Jiwon Oh, MD, PhD: In terms of how I think COVID-19 has changed the way we practice in the treatment of MS [multiple sclerosis], and looking toward the months ahead, it’s interesting. Again, we’re entering into the third month of this pandemic. Regardless of whether you’re a physician or not, your first reaction is always kind of sheer panic and fear. In those early days of the pandemic, many MS specialists were really reluctant to start disease-modifying treatments in patients, and even redose patients who on some of these lymphocyte-depleting agents. We were very reluctant to bring any patients into the hospital. We canceled all MRIs [magnetic resonance imaging tests] our patients were scheduled for.
But now that we’re learning more about coronavirus as well as what COVID-19 means for our MS patients, it seems that we’re becoming more comfortable with managing immunomodulatory and immunosuppressive medications in light of this pandemic. I think we’re finding a better way to move forward with MS care. There are all these unknowns related to COVID-19, but we do know about the clear risk of neurological disability progressing when patients with MS remain untreated or are suboptimally treated.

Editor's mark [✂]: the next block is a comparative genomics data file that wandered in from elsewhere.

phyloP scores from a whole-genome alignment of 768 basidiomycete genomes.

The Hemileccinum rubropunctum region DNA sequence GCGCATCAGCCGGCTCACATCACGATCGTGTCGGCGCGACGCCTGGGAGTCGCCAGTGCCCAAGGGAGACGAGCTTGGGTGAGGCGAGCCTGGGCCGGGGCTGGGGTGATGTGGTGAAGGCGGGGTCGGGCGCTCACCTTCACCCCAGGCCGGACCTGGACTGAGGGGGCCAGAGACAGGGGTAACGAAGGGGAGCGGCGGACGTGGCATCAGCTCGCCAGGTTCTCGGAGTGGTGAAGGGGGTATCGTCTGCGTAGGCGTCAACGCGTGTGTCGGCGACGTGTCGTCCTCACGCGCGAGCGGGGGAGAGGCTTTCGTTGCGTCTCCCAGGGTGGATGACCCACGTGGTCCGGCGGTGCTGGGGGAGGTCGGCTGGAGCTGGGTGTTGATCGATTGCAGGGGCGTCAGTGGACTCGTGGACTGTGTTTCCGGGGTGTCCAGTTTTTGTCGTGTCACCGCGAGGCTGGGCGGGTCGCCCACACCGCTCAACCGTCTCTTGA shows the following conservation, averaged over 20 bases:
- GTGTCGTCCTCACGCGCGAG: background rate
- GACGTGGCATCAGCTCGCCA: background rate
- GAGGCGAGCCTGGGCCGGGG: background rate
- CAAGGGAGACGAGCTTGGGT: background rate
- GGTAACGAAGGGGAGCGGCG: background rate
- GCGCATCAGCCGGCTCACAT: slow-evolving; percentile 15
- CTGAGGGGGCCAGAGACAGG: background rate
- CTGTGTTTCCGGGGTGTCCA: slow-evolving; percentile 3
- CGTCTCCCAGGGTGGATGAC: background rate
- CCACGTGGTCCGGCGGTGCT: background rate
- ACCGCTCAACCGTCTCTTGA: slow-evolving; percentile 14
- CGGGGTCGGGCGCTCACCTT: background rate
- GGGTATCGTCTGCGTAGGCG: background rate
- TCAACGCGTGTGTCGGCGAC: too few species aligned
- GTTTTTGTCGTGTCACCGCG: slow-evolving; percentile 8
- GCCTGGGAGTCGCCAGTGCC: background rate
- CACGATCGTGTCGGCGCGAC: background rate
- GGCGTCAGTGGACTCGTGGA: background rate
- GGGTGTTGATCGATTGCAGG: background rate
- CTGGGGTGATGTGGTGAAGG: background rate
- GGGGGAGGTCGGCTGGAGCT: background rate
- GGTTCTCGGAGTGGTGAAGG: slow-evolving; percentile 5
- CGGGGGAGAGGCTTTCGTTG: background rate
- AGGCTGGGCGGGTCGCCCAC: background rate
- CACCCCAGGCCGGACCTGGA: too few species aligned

Another thing that’s been interesting is that many of our neurology visits have been converted to virtual visits. This is something that is actually very difficult to do in the neurology world because you can’t really examine patients accurately. But we’ve started to become much more comfortable with this and have become more creative in how we assess neurological disability in our patients using technologies like videoconferencing and other tools where we can at least partially do a neurological exam.
Overall, as the world slowly emerges from this pandemic, I think we’re going to develop more rational ways to manage patients who are on immunomodulatory treatments. The forced virtual care aspect will actually change how we approach clinical visits, even when we emerge from the pandemic.